According to Purple Strategies’ Steve McMahon, “We’re absolutely committed to keeping our employees on payroll and if a PPP loan is what it takes to do that, then we’re absolutely committed to pursuing one.”
Politico notes that “Neither trade groups nor firms primarily engaged in politics or lobbying are eligible to apply for Paycheck Protection Program loans, though some of them are fighting for the right to do so.”
You can read more here.
Trump accused by ex-Defense Secretary of putting US on ‘the trail toward a dictatorship’
During an appearance on CNN on Friday morning, former Defense Secretary William Cohen - who also served in the U.S. Senate as a Republican -- denounced Donald Trump in no uncertain terms, saying his use of military personnel against anti-police brutality protesters is a sign he has set the country on the path to a dictatorship.
To emphasize his point, he later called Trump the "dictator-in-chief."
Speaking with host Jim Sciutto, Cohen didn't mince words after the CNN host noted that the president and his former attorney called the protesters "terrorists."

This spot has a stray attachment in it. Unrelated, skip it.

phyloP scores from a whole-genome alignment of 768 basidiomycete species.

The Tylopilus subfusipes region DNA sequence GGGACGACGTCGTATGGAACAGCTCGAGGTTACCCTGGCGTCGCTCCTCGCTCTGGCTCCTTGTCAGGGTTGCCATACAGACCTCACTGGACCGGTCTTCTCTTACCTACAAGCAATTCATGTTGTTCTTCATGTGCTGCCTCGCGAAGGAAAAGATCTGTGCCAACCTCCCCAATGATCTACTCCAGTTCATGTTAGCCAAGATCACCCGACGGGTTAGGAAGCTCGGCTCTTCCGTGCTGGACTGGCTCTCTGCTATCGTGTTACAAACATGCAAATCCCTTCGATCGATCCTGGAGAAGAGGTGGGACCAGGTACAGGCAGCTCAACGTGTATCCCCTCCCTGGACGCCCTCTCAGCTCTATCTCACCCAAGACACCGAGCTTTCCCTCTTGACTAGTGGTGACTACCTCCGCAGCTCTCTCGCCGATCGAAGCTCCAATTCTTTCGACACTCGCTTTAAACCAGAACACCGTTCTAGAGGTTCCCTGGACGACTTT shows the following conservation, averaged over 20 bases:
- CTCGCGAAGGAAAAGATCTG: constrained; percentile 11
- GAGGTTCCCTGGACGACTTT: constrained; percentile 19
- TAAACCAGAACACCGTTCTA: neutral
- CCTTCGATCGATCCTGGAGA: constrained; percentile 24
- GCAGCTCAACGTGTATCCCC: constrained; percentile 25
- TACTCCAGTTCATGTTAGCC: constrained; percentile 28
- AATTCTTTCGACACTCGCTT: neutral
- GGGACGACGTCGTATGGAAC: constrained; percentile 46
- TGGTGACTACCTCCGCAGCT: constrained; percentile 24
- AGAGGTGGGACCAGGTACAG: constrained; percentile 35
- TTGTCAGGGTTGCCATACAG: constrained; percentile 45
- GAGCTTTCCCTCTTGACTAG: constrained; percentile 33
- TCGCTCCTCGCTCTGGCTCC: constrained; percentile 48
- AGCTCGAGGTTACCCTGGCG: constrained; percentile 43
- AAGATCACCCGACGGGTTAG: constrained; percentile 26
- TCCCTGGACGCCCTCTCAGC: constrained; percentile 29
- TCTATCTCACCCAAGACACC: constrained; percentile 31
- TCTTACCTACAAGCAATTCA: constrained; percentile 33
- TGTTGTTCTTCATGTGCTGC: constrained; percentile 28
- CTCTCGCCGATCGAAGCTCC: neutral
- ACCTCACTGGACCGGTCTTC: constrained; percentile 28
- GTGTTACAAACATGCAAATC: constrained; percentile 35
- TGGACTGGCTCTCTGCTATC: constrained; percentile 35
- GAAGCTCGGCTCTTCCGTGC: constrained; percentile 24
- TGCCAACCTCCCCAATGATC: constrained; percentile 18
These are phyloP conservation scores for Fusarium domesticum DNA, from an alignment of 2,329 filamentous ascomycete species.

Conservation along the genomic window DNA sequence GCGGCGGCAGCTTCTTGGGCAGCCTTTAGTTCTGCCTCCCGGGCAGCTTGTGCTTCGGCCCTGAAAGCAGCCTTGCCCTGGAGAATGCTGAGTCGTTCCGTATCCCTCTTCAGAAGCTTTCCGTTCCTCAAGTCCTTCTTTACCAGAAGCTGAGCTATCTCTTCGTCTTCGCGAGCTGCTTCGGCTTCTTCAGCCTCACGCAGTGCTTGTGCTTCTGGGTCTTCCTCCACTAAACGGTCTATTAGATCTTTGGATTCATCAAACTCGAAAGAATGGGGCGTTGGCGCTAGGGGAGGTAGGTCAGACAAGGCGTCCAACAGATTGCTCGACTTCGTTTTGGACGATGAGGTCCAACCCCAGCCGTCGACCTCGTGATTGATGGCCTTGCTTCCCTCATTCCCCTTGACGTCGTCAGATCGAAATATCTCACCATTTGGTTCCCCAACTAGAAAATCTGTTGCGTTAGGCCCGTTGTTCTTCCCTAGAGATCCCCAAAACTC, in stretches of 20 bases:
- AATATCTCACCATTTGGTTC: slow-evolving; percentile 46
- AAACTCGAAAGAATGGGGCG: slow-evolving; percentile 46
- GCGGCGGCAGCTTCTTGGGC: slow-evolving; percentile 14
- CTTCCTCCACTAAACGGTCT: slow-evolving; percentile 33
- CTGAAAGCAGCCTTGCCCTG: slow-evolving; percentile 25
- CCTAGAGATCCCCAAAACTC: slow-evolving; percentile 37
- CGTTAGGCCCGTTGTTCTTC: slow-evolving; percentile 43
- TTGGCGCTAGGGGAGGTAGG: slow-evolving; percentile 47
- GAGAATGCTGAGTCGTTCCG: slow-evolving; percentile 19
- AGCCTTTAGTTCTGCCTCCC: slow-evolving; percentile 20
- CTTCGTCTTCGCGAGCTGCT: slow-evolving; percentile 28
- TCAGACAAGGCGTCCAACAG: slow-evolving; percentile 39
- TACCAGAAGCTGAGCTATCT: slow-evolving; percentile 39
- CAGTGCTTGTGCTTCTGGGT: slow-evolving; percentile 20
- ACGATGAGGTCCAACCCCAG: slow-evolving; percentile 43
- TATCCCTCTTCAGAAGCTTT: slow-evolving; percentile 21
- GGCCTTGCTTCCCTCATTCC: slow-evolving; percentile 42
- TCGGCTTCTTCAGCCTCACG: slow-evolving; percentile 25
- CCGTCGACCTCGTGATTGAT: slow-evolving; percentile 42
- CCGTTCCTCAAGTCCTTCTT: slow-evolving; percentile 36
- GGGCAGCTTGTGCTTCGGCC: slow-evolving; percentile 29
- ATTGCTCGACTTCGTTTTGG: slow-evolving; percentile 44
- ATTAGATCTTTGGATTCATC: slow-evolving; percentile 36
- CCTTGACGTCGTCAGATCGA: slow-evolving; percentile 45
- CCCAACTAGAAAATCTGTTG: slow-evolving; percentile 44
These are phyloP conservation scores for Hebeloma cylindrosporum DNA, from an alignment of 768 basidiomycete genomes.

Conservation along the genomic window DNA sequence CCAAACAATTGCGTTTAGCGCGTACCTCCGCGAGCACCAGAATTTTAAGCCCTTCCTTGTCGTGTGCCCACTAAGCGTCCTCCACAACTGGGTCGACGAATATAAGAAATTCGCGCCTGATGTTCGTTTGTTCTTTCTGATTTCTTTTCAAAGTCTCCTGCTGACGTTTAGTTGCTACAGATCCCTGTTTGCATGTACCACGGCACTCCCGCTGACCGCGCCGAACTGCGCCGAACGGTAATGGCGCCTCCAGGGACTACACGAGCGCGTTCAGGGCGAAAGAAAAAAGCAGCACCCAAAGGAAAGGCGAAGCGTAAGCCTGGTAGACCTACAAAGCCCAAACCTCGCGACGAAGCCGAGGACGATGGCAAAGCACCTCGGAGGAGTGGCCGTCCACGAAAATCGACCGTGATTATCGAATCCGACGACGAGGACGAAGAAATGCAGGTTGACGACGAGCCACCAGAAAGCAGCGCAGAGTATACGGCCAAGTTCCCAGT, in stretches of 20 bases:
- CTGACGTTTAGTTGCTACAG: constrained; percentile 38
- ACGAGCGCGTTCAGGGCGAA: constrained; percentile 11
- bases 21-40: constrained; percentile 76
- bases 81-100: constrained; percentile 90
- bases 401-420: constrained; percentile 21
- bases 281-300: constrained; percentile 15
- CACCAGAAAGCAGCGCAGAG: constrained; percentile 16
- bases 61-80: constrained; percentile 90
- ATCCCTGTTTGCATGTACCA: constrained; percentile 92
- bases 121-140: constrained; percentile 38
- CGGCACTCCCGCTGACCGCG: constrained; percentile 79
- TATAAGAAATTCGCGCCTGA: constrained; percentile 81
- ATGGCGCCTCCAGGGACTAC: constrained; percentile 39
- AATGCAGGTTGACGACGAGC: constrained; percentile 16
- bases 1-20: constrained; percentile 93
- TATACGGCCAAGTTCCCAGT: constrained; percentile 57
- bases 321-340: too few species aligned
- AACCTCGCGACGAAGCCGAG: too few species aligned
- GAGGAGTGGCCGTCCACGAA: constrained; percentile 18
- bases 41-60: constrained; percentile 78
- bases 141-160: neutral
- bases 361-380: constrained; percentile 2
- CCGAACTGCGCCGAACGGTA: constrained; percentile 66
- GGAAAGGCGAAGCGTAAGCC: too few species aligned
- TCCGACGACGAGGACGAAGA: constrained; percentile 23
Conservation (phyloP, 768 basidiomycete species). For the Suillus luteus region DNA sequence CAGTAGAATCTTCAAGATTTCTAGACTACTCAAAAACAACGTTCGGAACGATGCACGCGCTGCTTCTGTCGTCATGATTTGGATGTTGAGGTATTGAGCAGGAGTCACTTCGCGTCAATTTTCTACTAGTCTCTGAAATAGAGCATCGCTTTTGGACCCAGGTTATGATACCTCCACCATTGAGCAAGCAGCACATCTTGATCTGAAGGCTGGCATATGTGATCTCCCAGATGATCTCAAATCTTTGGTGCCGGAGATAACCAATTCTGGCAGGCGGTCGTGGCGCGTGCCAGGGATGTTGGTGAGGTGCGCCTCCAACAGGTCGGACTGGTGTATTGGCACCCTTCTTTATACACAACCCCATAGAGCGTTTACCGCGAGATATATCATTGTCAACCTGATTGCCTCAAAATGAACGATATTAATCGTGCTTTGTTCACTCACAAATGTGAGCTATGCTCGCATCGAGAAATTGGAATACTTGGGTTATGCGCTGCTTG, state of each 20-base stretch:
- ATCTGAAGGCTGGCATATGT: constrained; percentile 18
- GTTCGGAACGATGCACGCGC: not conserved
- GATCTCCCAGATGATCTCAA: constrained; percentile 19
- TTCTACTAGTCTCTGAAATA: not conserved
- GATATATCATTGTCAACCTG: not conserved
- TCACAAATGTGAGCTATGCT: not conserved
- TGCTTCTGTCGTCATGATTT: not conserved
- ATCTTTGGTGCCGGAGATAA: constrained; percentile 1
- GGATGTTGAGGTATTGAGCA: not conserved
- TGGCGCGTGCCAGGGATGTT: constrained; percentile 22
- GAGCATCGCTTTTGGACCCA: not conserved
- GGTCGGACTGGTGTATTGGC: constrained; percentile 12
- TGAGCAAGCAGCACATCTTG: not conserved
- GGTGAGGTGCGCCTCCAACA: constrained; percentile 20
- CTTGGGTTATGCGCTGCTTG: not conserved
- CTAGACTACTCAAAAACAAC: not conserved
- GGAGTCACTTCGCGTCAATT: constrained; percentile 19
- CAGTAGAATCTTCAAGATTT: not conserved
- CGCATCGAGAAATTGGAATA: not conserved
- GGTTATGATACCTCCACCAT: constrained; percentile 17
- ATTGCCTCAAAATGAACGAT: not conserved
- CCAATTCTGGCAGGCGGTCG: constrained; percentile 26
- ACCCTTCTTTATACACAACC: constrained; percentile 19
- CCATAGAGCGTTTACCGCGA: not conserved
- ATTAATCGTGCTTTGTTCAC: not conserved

"What does it mean for you to hear a sitting president dismissing a whole range of protesters, who in fact were largely peaceful around the White House, dismissing a whole range of them as terrorists? What does that mean to you?" the CNN host asked.
Trump ‘crossed the line’ with the military this week — leading retired officers to revolt: former general
Appearing on CNN's New Day with host John Berman, retired Lt. Gen. Douglas Lute explained that Donald Trump finally went a bridge too far this week with retired military officials when his administration deployed military police to turn on peaceful protesters in a Washington D.C. park.
Speaking with the host, Lute -- who also served as U.S. ambassador to NATO -- said tension between the president and military officials has gradually increased over the past three and a half years, but that the past week's incidents led to a "tipping point."
After host Berman read off a list of high profile ex-military officials who have either criticized Trump or defended their former colleagues from attacks from the president, Lute was asked what had changed.
Trump is bleeding support from the only voters who have stuck with him since 2016
President Donald Trump is losing support from his evangelical base as he lurches from one crisis into another.
Numerous polls show that religious Americans, like most other Americans, disapprove of the president's performance, and that could imperil his re-election chances, reported the New York Times.
Nearly 80 percent of white evangelicals -- a group that's already shrinking as a share of the electorate -- approved of Trump's performance in March, but his handling of the coronavirus pandemic has bled 15 points from their support, according to a new poll from Public Religion Research Institute.